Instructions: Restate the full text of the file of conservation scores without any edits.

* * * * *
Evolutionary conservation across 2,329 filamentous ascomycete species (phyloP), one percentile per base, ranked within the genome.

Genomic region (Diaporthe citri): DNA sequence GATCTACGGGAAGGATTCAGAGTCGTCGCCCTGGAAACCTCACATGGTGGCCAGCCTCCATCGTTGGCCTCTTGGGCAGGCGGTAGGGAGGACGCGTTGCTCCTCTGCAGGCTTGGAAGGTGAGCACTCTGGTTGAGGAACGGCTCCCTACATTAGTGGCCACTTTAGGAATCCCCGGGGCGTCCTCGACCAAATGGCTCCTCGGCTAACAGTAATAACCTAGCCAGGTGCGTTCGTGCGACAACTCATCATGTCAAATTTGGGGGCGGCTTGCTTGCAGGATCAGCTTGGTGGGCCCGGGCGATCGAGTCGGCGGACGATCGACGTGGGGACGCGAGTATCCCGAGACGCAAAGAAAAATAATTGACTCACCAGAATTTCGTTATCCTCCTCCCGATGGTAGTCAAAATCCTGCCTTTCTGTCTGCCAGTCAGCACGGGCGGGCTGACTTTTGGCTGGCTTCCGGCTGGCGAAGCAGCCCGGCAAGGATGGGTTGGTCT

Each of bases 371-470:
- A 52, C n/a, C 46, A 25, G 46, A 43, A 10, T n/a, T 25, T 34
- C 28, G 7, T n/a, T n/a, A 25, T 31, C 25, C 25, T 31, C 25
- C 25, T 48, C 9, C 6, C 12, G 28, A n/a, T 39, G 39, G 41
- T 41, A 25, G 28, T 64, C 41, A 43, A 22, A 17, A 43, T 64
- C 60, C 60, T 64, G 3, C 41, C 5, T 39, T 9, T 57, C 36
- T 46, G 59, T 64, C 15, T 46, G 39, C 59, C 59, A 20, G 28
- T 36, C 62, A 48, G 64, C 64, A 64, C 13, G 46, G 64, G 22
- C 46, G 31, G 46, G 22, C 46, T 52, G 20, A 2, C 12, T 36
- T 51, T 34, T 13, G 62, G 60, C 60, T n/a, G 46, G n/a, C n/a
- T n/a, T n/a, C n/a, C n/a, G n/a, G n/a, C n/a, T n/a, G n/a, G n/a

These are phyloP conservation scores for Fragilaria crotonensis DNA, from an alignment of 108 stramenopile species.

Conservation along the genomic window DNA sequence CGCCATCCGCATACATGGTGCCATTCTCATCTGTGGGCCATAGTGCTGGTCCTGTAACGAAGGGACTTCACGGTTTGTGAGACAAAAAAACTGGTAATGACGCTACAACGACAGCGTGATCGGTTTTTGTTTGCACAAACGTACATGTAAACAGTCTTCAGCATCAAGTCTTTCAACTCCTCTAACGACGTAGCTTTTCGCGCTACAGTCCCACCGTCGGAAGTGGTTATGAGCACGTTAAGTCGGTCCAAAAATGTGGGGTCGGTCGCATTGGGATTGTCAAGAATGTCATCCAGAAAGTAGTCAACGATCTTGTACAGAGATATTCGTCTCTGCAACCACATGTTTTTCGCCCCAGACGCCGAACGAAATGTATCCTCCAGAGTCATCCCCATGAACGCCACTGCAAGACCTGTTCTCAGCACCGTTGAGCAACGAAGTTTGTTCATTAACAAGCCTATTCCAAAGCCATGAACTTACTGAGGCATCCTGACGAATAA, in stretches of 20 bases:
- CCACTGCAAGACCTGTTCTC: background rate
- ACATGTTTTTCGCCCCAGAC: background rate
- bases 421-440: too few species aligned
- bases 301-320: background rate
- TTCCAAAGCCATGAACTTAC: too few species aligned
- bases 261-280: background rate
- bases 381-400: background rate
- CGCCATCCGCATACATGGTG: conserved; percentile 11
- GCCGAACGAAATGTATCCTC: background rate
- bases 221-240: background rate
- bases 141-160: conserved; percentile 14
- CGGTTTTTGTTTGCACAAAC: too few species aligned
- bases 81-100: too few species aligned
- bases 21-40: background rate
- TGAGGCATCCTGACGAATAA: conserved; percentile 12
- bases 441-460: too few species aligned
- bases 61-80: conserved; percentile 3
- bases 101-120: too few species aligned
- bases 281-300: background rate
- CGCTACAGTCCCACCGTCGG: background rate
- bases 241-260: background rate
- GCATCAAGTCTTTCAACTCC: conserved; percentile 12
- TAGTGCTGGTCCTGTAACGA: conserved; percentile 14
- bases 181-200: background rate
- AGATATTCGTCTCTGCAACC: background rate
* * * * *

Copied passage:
Evolutionary conservation across 2,329 filamentous ascomycete species (phyloP), one percentile per base, ranked within the genome.

Genomic region (Diaporthe citri): DNA sequence GATCTACGGGAAGGATTCAGAGTCGTCGCCCTGGAAACCTCACATGGTGGCCAGCCTCCATCGTTGGCCTCTTGGGCAGGCGGTAGGGAGGACGCGTTGCTCCTCTGCAGGCTTGGAAGGTGAGCACTCTGGTTGAGGAACGGCTCCCTACATTAGTGGCCACTTTAGGAATCCCCGGGGCGTCCTCGACCAAATGGCTCCTCGGCTAACAGTAATAACCTAGCCAGGTGCGTTCGTGCGACAACTCATCATGTCAAATTTGGGGGCGGCTTGCTTGCAGGATCAGCTTGGTGGGCCCGGGCGATCGAGTCGGCGGACGATCGACGTGGGGACGCGAGTATCCCGAGACGCAAAGAAAAATAATTGACTCACCAGAATTTCGTTATCCTCCTCCCGATGGTAGTCAAAATCCTGCCTTTCTGTCTGCCAGTCAGCACGGGCGGGCTGACTTTTGGCTGGCTTCCGGCTGGCGAAGCAGCCCGGCAAGGATGGGTTGGTCT

Each of bases 371-470:
- A 52, C n/a, C 46, A 25, G 46, A 43, A 10, T n/a, T 25, T 34
- C 28, G 7, T n/a, T n/a, A 25, T 31, C 25, C 25, T 31, C 25
- C 25, T 48, C 9, C 6, C 12, G 28, A n/a, T 39, G 39, G 41
- T 41, A 25, G 28, T 64, C 41, A 43, A 22, A 17, A 43, T 64
- C 60, C 60, T 64, G 3, C 41, C 5, T 39, T 9, T 57, C 36
- T 46, G 59, T 64, C 15, T 46, G 39, C 59, C 59, A 20, G 28
- T 36, C 62, A 48, G 64, C 64, A 64, C 13, G 46, G 64, G 22
- C 46, G 31, G 46, G 22, C 46, T 52, G 20, A 2, C 12, T 36
- T 51, T 34, T 13, G 62, G 60, C 60, T n/a, G 46, G n/a, C n/a
- T n/a, T n/a, C n/a, C n/a, G n/a, G n/a, C n/a, T n/a, G n/a, G n/a

These are phyloP conservation scores for Fragilaria crotonensis DNA, from an alignment of 108 stramenopile species.

Conservation along the genomic window DNA sequence CGCCATCCGCATACATGGTGCCATTCTCATCTGTGGGCCATAGTGCTGGTCCTGTAACGAAGGGACTTCACGGTTTGTGAGACAAAAAAACTGGTAATGACGCTACAACGACAGCGTGATCGGTTTTTGTTTGCACAAACGTACATGTAAACAGTCTTCAGCATCAAGTCTTTCAACTCCTCTAACGACGTAGCTTTTCGCGCTACAGTCCCACCGTCGGAAGTGGTTATGAGCACGTTAAGTCGGTCCAAAAATGTGGGGTCGGTCGCATTGGGATTGTCAAGAATGTCATCCAGAAAGTAGTCAACGATCTTGTACAGAGATATTCGTCTCTGCAACCACATGTTTTTCGCCCCAGACGCCGAACGAAATGTATCCTCCAGAGTCATCCCCATGAACGCCACTGCAAGACCTGTTCTCAGCACCGTTGAGCAACGAAGTTTGTTCATTAACAAGCCTATTCCAAAGCCATGAACTTACTGAGGCATCCTGACGAATAA, in stretches of 20 bases:
- CCACTGCAAGACCTGTTCTC: background rate
- ACATGTTTTTCGCCCCAGAC: background rate
- bases 421-440: too few species aligned
- bases 301-320: background rate
- TTCCAAAGCCATGAACTTAC: too few species aligned
- bases 261-280: background rate
- bases 381-400: background rate
- CGCCATCCGCATACATGGTG: conserved; percentile 11
- GCCGAACGAAATGTATCCTC: background rate
- bases 221-240: background rate
- bases 141-160: conserved; percentile 14
- CGGTTTTTGTTTGCACAAAC: too few species aligned
- bases 81-100: too few species aligned
- bases 21-40: background rate
- TGAGGCATCCTGACGAATAA: conserved; percentile 12
- bases 441-460: too few species aligned
- bases 61-80: conserved; percentile 3
- bases 101-120: too few species aligned
- bases 281-300: background rate
- CGCTACAGTCCCACCGTCGG: background rate
- bases 241-260: background rate
- GCATCAAGTCTTTCAACTCC: conserved; percentile 12
- TAGTGCTGGTCCTGTAACGA: conserved; percentile 14
- bases 181-200: background rate
- AGATATTCGTCTCTGCAACC: background rate